The Computer Science OpenStack Cluster’s networking runs using a Private IPv4 subnet, this means that external network access (Internet) it’s not allowed directly to the VMs, and this protects the VMs further from internet attacks, etc., however the VMs are still accessible all over campus so it’s always good practice to exercise care on services listening on sockets.

By default any incoming connection to most ports are not allowed, to create a rule (using the port 1280/tcp as an example) to allow this traffic execute the following steps:

  • Login on the OpenStack Dashboard

  • On the left, look for the menu Network and click on it, then click on Security Groups.

  • You will see your Security Group(s). Normally there is only one that is called default. You need to select the checkbox on the left of it and click on Manage Rules on the right to see all your security rules (firewall rules) that are applied for your VM from the OpenStack’s network functions.

  • To create a rule to allow incoming traffic to port 1280/tcp do the following.

    • Click on Add Rule
    • Under Rule * Select the protocol, the next example assume you use the option Custom TCP Rule
    • Put a description (can be anything that describes the purpose of your rule)
    • Select the Direction, here we need to allow incoming traffic to port 1280 so we select Ingress
    • By default Port is selected and below that we must specify which port is the destination, in this case we write 1280 in the text field.
    • On Remote leave it as CIRD, in the text field below leave it as if you want to allow traffic from all remote IP addresses. Otherwise, you will neeed to specify the remote address, something like to specify a single IP address or to specify a subnet, for example.
    • EtherType is by default at IPv4 since the Computer Science OpenStack cluster don’t use IPv6.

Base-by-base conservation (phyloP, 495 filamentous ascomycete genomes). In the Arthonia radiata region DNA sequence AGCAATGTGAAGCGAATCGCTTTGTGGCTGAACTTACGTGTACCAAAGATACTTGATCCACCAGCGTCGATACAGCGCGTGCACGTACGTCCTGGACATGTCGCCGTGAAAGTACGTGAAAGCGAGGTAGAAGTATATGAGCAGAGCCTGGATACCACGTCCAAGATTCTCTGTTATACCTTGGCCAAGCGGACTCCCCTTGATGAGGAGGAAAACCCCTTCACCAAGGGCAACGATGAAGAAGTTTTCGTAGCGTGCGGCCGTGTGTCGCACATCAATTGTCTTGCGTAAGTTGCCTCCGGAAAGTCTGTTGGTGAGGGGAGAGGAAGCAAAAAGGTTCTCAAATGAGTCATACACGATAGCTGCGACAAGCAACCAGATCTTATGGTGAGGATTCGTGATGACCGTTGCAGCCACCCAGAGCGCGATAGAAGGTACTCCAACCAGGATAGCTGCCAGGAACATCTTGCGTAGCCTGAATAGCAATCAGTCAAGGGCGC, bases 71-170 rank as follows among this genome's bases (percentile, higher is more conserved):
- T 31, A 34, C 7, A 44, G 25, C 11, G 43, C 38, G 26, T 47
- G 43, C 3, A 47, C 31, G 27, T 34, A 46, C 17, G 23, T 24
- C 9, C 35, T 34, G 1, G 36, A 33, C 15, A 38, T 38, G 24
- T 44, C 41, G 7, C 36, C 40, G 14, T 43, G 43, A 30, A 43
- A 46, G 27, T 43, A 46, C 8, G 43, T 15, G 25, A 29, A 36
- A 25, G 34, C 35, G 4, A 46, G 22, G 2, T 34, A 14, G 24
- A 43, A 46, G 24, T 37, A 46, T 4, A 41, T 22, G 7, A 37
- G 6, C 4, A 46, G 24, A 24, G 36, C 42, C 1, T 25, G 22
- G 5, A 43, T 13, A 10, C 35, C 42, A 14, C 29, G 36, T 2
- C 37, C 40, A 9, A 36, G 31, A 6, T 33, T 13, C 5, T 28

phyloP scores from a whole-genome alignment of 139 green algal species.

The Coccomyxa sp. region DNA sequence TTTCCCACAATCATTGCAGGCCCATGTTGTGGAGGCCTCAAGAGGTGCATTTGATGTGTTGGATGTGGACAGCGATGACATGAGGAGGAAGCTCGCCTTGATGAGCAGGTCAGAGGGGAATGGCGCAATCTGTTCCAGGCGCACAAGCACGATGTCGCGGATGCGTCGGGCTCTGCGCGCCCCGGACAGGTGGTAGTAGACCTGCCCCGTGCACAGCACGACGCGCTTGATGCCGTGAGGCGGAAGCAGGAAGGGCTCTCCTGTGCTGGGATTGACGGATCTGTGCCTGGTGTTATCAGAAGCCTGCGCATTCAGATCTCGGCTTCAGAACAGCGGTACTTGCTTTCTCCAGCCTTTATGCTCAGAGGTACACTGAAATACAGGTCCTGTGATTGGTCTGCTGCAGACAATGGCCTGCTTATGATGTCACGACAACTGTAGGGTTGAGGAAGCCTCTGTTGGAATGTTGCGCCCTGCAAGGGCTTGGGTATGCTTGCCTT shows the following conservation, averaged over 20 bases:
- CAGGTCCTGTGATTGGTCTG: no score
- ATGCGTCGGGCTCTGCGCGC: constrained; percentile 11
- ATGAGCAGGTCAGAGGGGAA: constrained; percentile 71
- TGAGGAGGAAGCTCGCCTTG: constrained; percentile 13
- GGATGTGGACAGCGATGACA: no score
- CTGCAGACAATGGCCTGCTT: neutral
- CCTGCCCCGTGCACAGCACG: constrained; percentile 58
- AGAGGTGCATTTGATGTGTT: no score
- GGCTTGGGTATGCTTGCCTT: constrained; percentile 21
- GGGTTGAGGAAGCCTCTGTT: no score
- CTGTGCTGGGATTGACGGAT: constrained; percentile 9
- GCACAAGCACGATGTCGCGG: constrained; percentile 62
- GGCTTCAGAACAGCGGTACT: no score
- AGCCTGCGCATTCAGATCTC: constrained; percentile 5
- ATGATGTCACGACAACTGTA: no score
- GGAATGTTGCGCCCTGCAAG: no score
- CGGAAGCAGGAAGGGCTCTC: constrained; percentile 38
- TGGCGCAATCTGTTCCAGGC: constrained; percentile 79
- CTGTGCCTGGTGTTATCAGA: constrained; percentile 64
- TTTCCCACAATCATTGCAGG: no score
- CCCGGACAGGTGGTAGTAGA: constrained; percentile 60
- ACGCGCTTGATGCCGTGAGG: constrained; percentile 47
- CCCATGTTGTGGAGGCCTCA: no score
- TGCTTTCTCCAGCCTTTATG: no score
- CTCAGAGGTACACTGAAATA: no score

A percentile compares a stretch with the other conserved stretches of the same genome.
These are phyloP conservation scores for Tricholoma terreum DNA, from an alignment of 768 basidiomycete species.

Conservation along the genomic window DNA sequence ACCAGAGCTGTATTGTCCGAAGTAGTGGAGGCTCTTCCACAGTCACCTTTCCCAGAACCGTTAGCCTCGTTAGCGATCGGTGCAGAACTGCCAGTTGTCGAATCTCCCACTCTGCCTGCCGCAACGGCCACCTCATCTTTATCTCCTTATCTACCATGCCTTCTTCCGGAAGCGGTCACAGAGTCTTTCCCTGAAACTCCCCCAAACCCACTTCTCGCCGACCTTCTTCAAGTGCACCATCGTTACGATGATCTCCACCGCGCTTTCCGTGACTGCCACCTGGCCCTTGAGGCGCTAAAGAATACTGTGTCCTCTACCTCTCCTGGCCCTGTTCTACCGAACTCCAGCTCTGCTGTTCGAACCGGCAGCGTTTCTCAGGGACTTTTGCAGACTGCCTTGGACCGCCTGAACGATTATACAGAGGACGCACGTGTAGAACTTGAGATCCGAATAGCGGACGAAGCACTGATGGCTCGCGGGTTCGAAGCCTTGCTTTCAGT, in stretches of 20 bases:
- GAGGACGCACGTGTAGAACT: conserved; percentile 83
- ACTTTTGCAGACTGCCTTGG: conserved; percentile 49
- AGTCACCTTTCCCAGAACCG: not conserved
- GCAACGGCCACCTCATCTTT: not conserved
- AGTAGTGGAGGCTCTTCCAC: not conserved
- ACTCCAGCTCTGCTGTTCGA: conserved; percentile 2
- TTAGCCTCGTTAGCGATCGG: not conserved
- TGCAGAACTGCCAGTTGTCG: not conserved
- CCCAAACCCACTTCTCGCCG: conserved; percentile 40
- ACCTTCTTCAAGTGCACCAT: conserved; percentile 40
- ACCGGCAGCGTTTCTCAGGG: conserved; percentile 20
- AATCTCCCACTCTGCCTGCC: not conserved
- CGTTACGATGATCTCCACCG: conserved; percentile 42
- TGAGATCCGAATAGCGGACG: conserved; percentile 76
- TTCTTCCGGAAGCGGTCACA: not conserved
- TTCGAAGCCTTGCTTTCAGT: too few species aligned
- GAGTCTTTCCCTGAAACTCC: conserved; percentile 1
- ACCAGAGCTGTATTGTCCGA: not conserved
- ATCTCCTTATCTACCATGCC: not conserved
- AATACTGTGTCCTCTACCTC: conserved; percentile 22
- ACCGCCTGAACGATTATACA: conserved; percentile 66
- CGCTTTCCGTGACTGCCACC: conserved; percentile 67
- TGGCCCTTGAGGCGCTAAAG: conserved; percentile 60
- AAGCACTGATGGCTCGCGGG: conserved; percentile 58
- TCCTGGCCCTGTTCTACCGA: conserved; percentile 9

• Click the Add button to submit the rule and it will take effect inmediately. Proceed to your VM for further testing.

Your VM should now receive incoming traffic if the rule was correctly specified. All other options to create rules are very similar, make sure you exercise care when creating firewall rules.

UK Firewall and External connections

The UK edge Firewall timeout idle connections, this means that if you are connecting from a network outside UK and your session is idle for a few minutes this connection will drop, causing a disconnection. To make sure your external connections won’t timeout follow these steps.

For Linux/Unix/Mac

If you prefer to connect using the command line use the following configuration.

Edit the file ~/.ssh/config and add the following:

Host *
    ServerAliveInterval 60
    ServerAliveCountMax 3

For Windows/Unix/Mac (PuTTY)

If you are using PuTTY you should have a session saved and you use this session to connect to the server(s). Click your session name (if you have more than one please repeat these steps on all your UK sessions) and click Load.

On the left panel, scroll down and click Connection, in the right side of the Window look at the top, it will say Seconds between keepalives, it’s by default on 0 which is disabled. Write a reasonable number of seconds, 60 seems to be a good number, in this way the ssh client will send keep alives packets to the server keeping the connection up.

PuTTY keep alive

To save the new configuration, on the left panel scroll up to Session and click the session you modified, then click Save. The next time you use the session to ssh into a remote host this keep alive configuration will prevent connection timeouts by sending periodic (based on the number of seconds set) SSH NULL packets to the server, in this way the UK firewall will refresh the timeout timer for your connection and it will not be droppped at the edge of the ingress network.